The CCHS Network is committed to investigational studies into the molecular mechanisms of CCHS, best clinical practices in CCHS, and best patient-centered outcomes research. The CCHS Network partners with CCHS Clinical Centers of Excellence, CCHS research laboratories, respiratory and pharmacological companies, and other CCHS patient organizations to champion research initiatives that will improve patient health outcomes. Learn more about our CCHS Grant Awards.
The CCHS Network relies on the CCHS Research Advisory Board to assess research quality. This board is comprised of CCHS family members who are medical professionals and CCHS clinical specialists. They apply an NIH criteria when judging research excellence.
In the 2016 the CCHS Network was chosen, after a competitive selection process, to partner with the National Organization of Rare Disorders (NORD), to develop a Natural History Study of CCHS. The goal of this registry is to expand the current knowledge of the syndrome, as well as to aid medical professionals and researchers in the identification of important aspects and treatment of CCHS. Please contact the CCHS NOW Registry for more information about this work and how to join this important project.
A small cluster of excitatory brain cells (neurons) serve as an integrative nexus for control of breathing; these neurons express Phox2b, the transcription factor that is mutated in CCHS, and their dysfunction is implicated in the central hypoventilation associated with CCHS. The proposed work uses cutting-edge, single cell sequencing approaches to provide a first comprehensive examination of the genes that are uniquely expressed in these Phox2b-expressing neurons. This work will provide new information regarding the molecular genetics of this vulnerable population of brain cells, and thus new understanding of how those cells perform their specific functions that are critical for breathing and disrupted in CCHS.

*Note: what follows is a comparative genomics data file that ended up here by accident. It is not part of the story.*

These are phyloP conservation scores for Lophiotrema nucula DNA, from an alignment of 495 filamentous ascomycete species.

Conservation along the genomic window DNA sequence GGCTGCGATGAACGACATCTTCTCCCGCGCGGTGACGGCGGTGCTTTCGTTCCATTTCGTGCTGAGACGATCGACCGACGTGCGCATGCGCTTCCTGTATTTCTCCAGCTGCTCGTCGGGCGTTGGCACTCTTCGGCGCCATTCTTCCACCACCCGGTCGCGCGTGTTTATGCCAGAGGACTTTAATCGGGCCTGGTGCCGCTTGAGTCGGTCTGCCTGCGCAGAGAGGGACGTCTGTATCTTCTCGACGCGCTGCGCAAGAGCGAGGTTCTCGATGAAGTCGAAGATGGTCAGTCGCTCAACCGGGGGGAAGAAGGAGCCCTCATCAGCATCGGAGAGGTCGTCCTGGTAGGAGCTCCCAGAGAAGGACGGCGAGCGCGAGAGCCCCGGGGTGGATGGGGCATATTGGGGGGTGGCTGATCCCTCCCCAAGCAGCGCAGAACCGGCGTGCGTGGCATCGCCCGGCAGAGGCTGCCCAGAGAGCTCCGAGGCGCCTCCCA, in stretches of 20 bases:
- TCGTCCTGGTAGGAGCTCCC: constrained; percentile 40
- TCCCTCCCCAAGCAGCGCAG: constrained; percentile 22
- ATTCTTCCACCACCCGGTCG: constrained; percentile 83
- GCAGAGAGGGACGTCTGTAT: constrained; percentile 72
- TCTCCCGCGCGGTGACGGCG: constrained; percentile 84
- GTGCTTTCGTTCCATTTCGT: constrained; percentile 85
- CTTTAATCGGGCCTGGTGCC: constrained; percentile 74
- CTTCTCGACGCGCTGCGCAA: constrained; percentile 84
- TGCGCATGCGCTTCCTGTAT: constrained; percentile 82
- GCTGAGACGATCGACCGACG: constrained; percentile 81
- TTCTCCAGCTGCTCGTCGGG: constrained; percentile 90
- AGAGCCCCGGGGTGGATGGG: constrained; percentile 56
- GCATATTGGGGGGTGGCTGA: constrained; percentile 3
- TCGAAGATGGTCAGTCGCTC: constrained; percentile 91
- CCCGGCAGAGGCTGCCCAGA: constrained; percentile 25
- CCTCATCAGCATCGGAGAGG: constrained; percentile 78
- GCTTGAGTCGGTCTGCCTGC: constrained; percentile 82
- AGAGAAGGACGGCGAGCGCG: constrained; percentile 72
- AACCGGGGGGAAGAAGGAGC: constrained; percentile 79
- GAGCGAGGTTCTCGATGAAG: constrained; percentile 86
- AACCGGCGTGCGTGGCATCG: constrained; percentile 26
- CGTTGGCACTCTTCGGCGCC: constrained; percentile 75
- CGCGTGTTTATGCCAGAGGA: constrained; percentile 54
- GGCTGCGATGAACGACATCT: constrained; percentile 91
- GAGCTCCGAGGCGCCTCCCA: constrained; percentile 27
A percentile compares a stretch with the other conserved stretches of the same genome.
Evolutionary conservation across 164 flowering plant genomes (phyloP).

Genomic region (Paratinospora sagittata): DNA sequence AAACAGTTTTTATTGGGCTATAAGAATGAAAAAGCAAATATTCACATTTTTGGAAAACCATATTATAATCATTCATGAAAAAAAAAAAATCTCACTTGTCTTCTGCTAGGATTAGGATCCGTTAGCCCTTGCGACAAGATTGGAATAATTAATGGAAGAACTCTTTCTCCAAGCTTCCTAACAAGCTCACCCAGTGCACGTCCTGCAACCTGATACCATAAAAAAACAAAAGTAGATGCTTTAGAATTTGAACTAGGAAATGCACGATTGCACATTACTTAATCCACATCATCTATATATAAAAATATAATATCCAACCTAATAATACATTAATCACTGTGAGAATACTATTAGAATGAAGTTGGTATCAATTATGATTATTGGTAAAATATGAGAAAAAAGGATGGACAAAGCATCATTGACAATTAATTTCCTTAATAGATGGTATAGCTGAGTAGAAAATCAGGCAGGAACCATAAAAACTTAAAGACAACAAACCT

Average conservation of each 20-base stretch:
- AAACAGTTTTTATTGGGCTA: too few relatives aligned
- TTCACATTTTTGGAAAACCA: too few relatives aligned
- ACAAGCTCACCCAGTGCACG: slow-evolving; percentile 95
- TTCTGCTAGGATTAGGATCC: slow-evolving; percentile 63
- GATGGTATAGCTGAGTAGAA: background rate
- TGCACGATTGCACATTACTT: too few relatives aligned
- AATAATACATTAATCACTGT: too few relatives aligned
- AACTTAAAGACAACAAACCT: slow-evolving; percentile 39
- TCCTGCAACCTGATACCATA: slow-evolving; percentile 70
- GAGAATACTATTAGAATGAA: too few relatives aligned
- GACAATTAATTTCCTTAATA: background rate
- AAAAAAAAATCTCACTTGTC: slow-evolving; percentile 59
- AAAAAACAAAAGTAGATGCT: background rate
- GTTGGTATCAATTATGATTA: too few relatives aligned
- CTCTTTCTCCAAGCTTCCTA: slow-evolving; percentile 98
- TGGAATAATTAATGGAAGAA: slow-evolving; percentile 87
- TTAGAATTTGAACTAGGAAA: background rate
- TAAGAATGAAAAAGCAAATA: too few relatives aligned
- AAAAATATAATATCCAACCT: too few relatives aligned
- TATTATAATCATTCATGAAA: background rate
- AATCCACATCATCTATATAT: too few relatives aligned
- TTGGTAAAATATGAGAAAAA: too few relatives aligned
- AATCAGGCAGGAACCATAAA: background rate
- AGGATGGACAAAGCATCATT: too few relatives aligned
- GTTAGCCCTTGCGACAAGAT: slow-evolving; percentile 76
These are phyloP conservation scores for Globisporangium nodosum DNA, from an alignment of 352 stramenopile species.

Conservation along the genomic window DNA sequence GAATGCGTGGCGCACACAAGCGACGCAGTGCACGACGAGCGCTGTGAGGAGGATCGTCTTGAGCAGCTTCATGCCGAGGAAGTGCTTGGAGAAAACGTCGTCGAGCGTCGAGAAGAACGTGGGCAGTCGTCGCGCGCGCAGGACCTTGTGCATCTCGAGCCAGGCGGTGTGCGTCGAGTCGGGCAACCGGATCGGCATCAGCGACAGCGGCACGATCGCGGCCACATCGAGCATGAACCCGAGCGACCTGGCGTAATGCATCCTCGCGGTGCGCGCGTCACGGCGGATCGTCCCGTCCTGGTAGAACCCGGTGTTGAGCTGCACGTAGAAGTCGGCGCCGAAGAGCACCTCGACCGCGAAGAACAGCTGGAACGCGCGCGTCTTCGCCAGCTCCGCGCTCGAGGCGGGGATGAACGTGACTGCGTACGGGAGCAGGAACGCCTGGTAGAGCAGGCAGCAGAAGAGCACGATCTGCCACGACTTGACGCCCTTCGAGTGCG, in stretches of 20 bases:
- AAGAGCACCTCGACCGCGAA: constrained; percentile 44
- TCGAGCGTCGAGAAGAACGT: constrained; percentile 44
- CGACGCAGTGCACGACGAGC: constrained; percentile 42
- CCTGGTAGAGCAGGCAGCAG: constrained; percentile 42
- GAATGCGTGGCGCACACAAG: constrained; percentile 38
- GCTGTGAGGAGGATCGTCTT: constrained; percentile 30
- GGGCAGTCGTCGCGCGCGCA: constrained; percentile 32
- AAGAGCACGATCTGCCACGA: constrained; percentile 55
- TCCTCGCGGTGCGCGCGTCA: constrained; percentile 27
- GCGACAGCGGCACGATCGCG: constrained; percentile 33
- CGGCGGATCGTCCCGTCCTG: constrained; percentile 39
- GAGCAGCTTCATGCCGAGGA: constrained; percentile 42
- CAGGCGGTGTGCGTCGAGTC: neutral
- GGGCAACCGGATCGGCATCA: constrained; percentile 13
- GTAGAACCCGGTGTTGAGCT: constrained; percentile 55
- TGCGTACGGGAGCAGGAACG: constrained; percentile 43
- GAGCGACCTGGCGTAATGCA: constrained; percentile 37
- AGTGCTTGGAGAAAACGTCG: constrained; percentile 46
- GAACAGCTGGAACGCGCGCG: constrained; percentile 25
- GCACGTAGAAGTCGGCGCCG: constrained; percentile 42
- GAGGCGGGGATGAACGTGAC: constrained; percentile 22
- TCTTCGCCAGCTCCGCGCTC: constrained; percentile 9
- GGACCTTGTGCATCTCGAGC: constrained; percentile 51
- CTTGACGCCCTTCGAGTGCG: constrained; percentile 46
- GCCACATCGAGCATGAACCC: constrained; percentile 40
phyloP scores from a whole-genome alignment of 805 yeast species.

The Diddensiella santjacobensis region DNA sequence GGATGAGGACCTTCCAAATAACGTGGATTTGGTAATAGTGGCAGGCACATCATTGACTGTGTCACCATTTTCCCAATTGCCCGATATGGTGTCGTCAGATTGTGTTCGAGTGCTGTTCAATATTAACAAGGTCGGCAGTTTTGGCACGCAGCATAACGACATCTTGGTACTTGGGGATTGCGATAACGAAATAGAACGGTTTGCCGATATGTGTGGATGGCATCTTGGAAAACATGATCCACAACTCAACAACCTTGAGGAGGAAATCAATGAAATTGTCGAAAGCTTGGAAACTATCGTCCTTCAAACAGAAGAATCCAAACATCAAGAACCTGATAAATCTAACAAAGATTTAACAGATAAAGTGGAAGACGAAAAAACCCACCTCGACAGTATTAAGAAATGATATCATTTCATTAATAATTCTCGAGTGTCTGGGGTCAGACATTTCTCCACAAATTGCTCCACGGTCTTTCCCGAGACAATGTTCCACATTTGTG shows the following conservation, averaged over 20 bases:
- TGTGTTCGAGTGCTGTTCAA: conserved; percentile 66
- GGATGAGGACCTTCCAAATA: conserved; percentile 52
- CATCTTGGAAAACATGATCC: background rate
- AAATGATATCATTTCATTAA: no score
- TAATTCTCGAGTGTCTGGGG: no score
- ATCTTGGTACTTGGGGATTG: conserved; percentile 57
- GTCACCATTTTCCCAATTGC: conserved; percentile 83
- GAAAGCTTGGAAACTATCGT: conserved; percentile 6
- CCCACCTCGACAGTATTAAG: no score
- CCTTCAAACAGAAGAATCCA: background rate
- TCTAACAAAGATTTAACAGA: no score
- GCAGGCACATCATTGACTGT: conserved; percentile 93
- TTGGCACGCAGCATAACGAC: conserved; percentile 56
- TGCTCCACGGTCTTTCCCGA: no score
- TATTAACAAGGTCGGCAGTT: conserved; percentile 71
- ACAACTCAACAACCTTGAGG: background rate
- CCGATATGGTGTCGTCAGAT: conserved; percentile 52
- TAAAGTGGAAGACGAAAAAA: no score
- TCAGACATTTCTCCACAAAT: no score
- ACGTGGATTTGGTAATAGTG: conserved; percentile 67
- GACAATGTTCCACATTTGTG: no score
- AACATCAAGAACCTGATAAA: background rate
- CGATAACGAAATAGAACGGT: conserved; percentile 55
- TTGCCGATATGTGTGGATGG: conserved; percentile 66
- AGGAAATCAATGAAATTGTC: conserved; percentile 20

One of the main obstacles preventing the development of a pharmacological strategy effective in counteracting the damaging effects of PHOX2B mutations in CCHS is the limited knowledge we have gained so far about the patho-physiology of PHOX2B: the genes it regulates, the companion protein factors it interacts with, the time when and the place where its action is indispensable, the pathways it is involved in, the gene networks it gives rise to are poorly known or still lacking information. Therefore, in the present pilot study, 1) genes and pathways involved in PHOX2B mutations mediated pathogenesis will be identified by assessing the gene expression profile of cell lines bearing different PHOX2B mutation; 2) these results will be used, applying proper statistical approaches, to rank genes and pathways resulting to drive the most deleterious effects of PHOX2B mutations in CCHS cell models: the top ones will represent highly desired drug targets; 3) drugs that may have a beneficial effect in CCHS will be predicted starting from above differential gene expression data and taking advantage of available online tools (the Ingenuity Pathway Analysis (IPA), the Connectivity Map (cMap), and the Mode of Action by NeTwoRk Analysis (MANTRA) that do examine the connections among diseases, genes and drugs. Successive stages of this research will be drugs identified as potentially beneficial will be validated in vitro and eventually assessed in clinical trials.